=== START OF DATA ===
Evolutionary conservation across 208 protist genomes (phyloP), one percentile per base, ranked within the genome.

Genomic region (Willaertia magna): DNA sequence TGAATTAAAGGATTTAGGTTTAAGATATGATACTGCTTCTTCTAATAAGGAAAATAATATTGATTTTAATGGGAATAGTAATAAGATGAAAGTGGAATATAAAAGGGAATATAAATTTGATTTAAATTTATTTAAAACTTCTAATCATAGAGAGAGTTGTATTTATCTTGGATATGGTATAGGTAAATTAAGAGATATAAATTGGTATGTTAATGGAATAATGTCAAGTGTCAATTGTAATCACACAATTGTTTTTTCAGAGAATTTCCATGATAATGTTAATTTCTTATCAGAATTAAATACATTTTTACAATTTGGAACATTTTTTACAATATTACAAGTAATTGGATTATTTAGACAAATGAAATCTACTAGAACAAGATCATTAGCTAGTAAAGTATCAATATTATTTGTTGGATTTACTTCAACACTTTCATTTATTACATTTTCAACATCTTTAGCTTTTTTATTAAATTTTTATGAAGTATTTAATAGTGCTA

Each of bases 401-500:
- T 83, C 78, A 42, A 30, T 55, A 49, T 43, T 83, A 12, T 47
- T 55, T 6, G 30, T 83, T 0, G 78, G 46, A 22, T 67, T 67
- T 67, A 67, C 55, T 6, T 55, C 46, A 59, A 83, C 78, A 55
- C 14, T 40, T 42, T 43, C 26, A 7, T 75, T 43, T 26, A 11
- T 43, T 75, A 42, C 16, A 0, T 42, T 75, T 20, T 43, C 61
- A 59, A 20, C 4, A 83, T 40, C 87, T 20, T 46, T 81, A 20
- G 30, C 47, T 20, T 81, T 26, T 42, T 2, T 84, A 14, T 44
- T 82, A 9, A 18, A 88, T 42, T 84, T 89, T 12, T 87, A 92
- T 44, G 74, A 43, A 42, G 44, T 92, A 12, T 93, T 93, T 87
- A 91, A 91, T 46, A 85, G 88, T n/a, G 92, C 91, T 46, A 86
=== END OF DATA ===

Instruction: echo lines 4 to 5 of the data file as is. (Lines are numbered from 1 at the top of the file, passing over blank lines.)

- T 83, C 78, A 42, A 30, T 55, A 49, T 43, T 83, A 12, T 47
- T 55, T 6, G 30, T 83, T 0, G 78, G 46, A 22, T 67, T 67